Mainstreaming SDGs in the
University of Nairobi Curriculum



University of Nairobi
Organizations/areas of the university involved

University of Nairobi

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The University of Nairobi hosts the Sustainable Development Solutions Network for Kenya. In line with its mandate to mainstream the implementation of SDGs, the university Senate has embarked on curriculum review for its programs with a focus on mainstreaming SDGs in the university academic programs.

The university of Nairobi desires that its teaching programs are relevant to current societal needs. In that light it has embarked on a curriculum review processes guided by current national regional and international philosophical thinking. At the national level, Kenya’s development agenda is guided by the big 4 developmental themes: Quality universal health for all, affordable housing, accelerated manufacturing and food security. At regional level, Kenya’s development agenda is guided by the African Union Vision 2063 while at global level Kenya has pegged her development agenda on the UN agenda 2030 in which SDGs are implemented.

The university management has impressed on faculty heads, Deans and Directors of Schools and Institutes to revise all academic programs in line with Kenya’s guiding development philosophy. Members of teaching staff are advised to infuse relevant elements of any of the 17 SDGs in their lecturer hall teaching. It is believed that the more frequent SDGs are mentions to students during the various lecturer sessions the more they get internalized and appreciated both the lecturers and the students. In this initiative we hope to increase the awareness and appreciation of SDGs among the university of Nairobi community and to have education programs relevant to global societal needs such as climate change adaptations, tolerance and appreciation of diversity among communities. The revised academic programs will be tabled at the university senate for quality check and approval and then implemented in actual teaching and learning sessions. The next step will be extend the teaching of this curriculum to our collaborating institutions such as the National Defence college, the Centre for Parliamentary Studies and Training and the Kenya School of Government.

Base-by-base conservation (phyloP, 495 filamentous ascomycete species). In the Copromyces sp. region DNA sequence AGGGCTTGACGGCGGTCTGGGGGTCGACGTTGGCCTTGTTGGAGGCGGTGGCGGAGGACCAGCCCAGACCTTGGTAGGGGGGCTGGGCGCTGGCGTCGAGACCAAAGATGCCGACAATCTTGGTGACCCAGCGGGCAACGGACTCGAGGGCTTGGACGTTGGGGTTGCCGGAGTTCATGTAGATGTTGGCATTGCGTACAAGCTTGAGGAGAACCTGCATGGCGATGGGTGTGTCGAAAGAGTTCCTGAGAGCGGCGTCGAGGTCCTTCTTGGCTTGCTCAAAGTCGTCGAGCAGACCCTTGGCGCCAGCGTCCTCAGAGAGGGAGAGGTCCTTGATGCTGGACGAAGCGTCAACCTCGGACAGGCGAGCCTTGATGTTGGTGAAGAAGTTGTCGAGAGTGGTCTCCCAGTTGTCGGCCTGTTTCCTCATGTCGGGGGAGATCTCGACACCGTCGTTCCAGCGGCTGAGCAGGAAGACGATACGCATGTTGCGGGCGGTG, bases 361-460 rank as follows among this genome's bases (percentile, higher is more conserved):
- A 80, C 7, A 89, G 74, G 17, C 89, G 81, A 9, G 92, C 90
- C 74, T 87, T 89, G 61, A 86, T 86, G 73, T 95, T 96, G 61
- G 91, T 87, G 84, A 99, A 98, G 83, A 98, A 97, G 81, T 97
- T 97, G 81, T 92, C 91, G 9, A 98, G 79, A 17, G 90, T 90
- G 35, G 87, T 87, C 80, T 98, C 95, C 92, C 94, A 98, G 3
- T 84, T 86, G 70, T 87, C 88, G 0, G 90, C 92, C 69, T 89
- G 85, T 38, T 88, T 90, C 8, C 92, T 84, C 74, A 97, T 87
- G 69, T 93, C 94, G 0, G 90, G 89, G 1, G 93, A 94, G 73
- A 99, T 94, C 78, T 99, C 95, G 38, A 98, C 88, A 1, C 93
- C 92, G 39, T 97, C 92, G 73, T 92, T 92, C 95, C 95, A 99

Results and impact measured or expected

The impact of the new SDGs based curriculum at the university of Nairobi will be great. The university has a student population of about 80, 000studens and 3000 members of the teaching staff. Implementation of the new curriculum will create change agents spread in different sectors of the Kenyan economy and the East African region. The university hold two graduations per year and through these graduations it offload to the Kenyan public professionals and practitioners in various fields. Equipped with SDGs knowledge these graduates will contribute to the transformation of the Kenan society.

Connection with the SDG framework

In Professor Jeffrey D. Sachs’s opinion, no single professor, researcher or student will become an expert in most or all of the relevant fields, but the training and research in sustainable development requires a familiarity with the range of fields, a trained vocabulary and span of knowledge to be able to discuss issues across the fields, and an ability to work with colleagues from nonsense fields. 

These new education programs at the university of Nairobi should train students to think systematically about the major challenges (poverty alleviation, access to public services, environmental sustainability) from a number of disciplinary perspectives, and with a solutions orientation (eg practical problem solving). The new programs include include policy-related projects working directly with a “client” such as the local government or a ministry at the national level. Through practicums at attachments in government offices or industry the students will be mentored in practical policy design in their respective fields of their study.

Barriers and follow up

Universities are known for rigidity of their academic programs especially where some programs have been attracting significant preference by learners. Reviewing and adding new concepts to such programs is seen as diluting the content.

Transferability of the initiative

The university of Nairobi has entered into a number of MOUs with other local and international institutions. The rolling out of the new teaching programs will be transferred to these collaborators either through student exchange programs, joint research activities or co-teaching/student supervision by academic members of staff.